FPTP is a dying system – it is only used in a few major democracies and mostly where there have been two-party duopolies – like the UK, USA and Canada. In fact, FPTP encourages the creation of so-called ‘big-tent’ parties because it penalises small parties (see above).

This shifts a lot of the compromises needed to create policies and govern effectively inside these large parties – inside what is in effect a closed coalition where policy is decided behind closed doors, often by very small elites.

This has historically been true for both the main parties in the UK – Labour and Conservative. The public have no say and cannot even see how compromises are arrived at. They are presented by two large menus to choose between and have little chance to change specific policies.

The alternative – multi-party proportional democracy – means people can, in theory at least, vote for the actual policies they want and then see how compromises are reached within an elected legislature as parties process issues. It doesn’t always work as it should, but at least it provides the possibility of amore deliberative and participatory politics?


One of the most disengaging aspects of two-party FPTP systems is the way that – come election time – everyone in a big-tent party pretends to be in total agreement with one another.

Candidates must pretend they agree with almost everything in their party’s manifesto, even when everyone knows they don’t.

This has a corroding effect on voter’s trust of politicians. We all know they are lying when they pretend to agree with things they have clearly opposed in the past. Politicians dissemble and duck-and-dive to avoid answering awkward questions. It makes them look shifty and disingenuous – because that is exactly what they are being.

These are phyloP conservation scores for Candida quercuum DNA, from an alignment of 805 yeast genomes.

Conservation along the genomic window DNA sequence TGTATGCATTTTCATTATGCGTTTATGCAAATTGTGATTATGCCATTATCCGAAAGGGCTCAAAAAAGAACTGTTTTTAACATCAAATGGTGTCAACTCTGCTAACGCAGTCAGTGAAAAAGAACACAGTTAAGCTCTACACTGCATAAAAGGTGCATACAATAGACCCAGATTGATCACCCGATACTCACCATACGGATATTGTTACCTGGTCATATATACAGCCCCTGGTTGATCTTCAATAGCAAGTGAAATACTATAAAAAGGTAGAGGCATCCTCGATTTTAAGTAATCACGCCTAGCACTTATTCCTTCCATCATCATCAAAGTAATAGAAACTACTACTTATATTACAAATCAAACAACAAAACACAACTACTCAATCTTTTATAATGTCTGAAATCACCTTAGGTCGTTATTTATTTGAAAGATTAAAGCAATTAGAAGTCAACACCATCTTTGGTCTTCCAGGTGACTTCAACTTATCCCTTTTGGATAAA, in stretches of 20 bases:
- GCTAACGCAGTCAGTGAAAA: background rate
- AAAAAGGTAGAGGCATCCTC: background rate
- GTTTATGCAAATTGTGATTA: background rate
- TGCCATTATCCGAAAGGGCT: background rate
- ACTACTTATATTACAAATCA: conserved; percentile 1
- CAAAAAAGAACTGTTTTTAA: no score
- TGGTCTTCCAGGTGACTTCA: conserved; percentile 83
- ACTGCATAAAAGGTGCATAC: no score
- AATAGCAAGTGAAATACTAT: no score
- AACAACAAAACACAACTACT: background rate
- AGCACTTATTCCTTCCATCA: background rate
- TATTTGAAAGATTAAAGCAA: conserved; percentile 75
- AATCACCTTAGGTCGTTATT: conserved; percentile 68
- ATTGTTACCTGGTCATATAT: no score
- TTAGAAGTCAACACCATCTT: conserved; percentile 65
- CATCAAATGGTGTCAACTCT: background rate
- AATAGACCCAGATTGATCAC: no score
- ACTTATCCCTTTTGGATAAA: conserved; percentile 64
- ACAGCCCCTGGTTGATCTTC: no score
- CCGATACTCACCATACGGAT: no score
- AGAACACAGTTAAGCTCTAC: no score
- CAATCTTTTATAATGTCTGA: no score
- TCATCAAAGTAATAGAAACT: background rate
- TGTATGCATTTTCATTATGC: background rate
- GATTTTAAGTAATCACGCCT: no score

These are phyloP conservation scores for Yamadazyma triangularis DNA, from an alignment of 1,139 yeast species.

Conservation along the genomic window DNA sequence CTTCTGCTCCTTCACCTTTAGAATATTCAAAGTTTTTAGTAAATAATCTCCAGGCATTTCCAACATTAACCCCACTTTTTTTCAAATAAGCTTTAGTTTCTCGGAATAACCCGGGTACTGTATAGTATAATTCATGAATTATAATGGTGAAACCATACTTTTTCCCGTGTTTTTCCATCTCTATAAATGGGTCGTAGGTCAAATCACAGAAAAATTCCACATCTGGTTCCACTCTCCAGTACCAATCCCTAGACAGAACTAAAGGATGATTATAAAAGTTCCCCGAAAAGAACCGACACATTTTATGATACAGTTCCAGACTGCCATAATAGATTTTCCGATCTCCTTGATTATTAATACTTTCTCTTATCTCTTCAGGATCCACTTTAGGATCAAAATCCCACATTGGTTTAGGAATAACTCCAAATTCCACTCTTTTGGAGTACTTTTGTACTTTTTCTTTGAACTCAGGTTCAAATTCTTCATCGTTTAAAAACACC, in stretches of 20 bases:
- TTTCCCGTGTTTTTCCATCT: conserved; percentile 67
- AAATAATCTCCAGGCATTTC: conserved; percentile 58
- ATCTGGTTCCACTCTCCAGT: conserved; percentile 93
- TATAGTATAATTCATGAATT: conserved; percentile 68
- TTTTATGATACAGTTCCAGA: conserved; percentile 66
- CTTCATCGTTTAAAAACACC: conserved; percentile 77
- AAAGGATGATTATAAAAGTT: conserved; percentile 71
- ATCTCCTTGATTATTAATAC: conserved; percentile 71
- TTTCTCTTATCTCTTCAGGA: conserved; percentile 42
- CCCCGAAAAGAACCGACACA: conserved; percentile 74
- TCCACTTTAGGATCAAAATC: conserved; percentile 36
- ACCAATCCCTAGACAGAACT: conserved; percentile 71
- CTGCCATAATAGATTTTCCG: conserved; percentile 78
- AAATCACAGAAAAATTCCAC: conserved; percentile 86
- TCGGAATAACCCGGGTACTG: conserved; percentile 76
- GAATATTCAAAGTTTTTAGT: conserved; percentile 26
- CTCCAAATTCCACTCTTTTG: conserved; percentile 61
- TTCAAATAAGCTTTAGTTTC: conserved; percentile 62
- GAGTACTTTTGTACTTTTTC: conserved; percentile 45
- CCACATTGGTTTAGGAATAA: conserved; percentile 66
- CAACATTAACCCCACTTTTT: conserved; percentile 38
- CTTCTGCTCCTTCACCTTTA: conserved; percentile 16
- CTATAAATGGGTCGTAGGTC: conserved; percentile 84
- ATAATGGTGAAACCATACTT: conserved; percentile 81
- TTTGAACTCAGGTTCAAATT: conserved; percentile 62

In the age of mass, and now social, media it is ever harder to hide the fact that candidates do not really support some of the things they claim to. How many voters seriously believed the majority of Labour candidates wanted Jeremy Corbyn to be Prime Minister, or that most Tory ones thought Boris Johnson was trustworthy?


Tactical voting has been a major talking point in this election. There have been many campaigns to try to maximise the vote on specific issues: stopping a Tory majority; blocking or delivering Brexit; etc.

The truth is that tactical voting has always happened, just at an individual level. When FPTP forces people to choose between two unpalatable alternatives, they choose least-worst option.

The figures we analysed above are based on how people voted with FPTP in place – we don’t know how people might vote if the incentive to back one of the ‘big two’ was removed. But it is safe bet they would not get anything like the results we have seen in this election.